Unknown facts about Monaco: courtesans of Monte Carlo
If you have ever visited Monte Carlo Casino, you probably noticed the “Florentine Graces” painted by Paul Gevrais. There is a reason this piece of art depicting famous courtesans decorates the Salle Blanche. It is no secret that Cléo de Mérode, La Belle Otéro and Liane de Pougy were regular visitors of the Monte Carlo Casino. Also known as Les Grandes Horizontales, they were famous along the French Riviera and the most popular casino of the Cote d’Azur.
On a February night in 1897, the stunning Carolina Otéro of Spain made her appearance in the Casino gambling rooms. She had not yet turned 30, but her fame swept through the world. She was a dancer at Les Folies Bergeres in Paris, touring around Europe, the United States and Russia. Many wealthy and powerful men lost their heads over her beauty. Her incredible dark eyes sparked duels between her lovers.
But that night Carolina was going to spend her fortune in the most prestigious gambling house of the French Riviera. “What does one come to Monte Carlo for, if not to lose?” she said. Every time she went to the casino, she adorned herself with precious gems from head to toe. There was danger of her rivals taking attention away from her.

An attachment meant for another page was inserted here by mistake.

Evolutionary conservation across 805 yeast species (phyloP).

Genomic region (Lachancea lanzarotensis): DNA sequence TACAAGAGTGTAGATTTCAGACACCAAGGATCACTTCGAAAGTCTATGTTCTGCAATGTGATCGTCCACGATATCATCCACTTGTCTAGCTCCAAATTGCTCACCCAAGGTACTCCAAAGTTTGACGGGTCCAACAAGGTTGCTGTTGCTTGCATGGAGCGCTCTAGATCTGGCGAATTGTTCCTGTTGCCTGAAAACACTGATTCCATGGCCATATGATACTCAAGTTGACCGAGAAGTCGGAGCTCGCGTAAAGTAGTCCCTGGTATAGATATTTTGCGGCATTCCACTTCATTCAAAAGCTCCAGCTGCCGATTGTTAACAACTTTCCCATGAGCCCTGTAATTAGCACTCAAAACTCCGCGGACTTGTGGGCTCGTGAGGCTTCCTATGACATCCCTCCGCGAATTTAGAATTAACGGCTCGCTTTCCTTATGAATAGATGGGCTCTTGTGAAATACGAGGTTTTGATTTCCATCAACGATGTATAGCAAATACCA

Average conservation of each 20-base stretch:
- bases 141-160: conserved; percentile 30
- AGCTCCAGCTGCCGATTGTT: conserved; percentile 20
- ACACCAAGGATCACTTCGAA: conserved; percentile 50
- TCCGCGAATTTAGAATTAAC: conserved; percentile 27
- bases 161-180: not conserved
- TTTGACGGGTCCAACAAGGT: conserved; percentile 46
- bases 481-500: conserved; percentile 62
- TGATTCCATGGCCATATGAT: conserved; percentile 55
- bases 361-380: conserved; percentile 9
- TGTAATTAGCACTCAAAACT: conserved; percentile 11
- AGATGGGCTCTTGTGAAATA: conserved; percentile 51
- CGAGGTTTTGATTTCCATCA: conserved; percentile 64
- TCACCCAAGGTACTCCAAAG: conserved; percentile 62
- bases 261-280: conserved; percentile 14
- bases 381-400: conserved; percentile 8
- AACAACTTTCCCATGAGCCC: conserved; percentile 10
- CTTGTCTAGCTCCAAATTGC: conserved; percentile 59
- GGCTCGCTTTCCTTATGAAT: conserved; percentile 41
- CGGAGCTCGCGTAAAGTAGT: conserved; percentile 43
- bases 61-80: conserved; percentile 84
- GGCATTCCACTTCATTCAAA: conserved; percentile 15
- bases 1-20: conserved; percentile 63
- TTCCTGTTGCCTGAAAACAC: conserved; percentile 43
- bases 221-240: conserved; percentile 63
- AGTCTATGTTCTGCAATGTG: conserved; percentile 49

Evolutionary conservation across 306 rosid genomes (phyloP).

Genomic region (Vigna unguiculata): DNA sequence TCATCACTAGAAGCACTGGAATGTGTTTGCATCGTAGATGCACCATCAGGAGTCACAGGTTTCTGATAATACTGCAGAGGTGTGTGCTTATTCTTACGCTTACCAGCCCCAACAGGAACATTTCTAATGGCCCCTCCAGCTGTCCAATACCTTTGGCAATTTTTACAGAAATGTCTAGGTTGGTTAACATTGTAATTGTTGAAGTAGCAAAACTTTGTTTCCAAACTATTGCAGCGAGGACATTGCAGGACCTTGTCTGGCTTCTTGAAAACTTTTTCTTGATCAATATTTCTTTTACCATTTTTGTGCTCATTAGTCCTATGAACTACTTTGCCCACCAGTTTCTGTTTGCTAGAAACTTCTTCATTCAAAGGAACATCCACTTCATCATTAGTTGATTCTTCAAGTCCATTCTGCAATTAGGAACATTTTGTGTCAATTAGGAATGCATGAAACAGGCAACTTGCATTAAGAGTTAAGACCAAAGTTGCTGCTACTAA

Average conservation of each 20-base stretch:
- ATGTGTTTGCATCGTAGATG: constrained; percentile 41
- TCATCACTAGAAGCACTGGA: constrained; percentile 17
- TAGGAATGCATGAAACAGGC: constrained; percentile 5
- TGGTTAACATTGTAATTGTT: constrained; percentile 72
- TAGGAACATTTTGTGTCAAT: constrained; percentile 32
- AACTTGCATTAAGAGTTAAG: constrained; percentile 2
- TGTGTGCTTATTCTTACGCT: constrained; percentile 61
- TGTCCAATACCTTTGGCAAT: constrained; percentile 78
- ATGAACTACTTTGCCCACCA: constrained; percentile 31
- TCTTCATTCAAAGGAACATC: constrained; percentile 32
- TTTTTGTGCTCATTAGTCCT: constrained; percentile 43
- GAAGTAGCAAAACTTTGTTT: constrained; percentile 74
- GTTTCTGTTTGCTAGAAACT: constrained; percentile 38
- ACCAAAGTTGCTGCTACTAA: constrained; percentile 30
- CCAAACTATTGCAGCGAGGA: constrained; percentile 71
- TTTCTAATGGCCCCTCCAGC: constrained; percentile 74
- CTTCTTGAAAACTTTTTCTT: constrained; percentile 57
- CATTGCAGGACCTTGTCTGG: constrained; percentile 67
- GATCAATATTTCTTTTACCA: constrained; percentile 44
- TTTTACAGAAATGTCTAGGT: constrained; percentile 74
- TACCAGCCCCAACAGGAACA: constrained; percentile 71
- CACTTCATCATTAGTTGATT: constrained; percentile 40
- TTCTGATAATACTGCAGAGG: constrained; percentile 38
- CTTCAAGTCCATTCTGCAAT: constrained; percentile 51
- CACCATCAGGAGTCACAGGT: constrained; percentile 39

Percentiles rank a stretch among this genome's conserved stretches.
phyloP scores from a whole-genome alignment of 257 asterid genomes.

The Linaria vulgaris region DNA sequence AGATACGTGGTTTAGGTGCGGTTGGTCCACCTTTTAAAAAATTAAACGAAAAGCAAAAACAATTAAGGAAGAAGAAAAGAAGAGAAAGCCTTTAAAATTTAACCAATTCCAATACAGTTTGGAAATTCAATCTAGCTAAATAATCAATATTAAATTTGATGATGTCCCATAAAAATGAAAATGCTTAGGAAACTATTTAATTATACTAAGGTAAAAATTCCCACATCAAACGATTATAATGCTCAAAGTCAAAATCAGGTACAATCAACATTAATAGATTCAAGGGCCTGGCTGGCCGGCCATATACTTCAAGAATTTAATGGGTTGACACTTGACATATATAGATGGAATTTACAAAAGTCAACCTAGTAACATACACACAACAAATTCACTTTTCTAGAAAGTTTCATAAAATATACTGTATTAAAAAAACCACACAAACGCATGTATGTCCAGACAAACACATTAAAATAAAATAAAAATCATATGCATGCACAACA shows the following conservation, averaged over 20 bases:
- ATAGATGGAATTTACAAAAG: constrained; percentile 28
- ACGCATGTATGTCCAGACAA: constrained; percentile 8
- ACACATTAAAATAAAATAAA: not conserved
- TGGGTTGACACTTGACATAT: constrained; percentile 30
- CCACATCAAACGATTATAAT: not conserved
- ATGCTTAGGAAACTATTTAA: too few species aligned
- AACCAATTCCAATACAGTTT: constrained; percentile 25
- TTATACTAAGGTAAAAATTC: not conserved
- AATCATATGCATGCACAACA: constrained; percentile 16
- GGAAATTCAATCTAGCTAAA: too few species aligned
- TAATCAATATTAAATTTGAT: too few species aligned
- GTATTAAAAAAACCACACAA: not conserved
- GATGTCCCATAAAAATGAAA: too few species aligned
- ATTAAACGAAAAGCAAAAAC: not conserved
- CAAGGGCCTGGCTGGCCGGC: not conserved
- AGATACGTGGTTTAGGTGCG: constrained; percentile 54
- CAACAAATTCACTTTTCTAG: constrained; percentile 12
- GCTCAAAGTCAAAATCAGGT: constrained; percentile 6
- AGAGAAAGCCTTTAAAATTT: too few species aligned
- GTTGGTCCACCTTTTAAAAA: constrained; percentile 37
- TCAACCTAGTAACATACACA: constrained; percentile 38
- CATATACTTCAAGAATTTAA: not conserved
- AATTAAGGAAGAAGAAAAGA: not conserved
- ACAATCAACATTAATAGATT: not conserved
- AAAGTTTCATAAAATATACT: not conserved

In fact, the gamblers of Monte Carlo witnessed numerous “duels” between La Belle Otéro and Liane de Pougy. Aware of Otéro’s passion for jewellery, Mademoiselle de Pougy once appeared wearing a simple pink dress. However, she was then followed by her maid wearing all the mistress’s jewels. The gamblers couldn’t refrain from giggling. On that occasion La Belle Otero lost the duel.
By the end of her career, Carolina had gambled away most of her fortune in the Monte Carlo Casino. She lived out her days in a small apartment in Nice let by SBM as thanks for her loyalty.
It is believed that the casino femmes fatales promoted themselves openly with the approval of the casino inspectors. They paraded between gaming tables wearing flashy clothes and high heels and flirting with gamblers. Theodor Dreiser described them as “evil, rather glorious and showy spiders spinning nets for none too satisfactory men… Interesting as spectacle, but worthless; weeds masquerading as true social flowers”. So next time you visit the Salle Blanche of the famous gambling establishment, pay attention to the “Florentine Graces” and remember the story hidden behind this painting.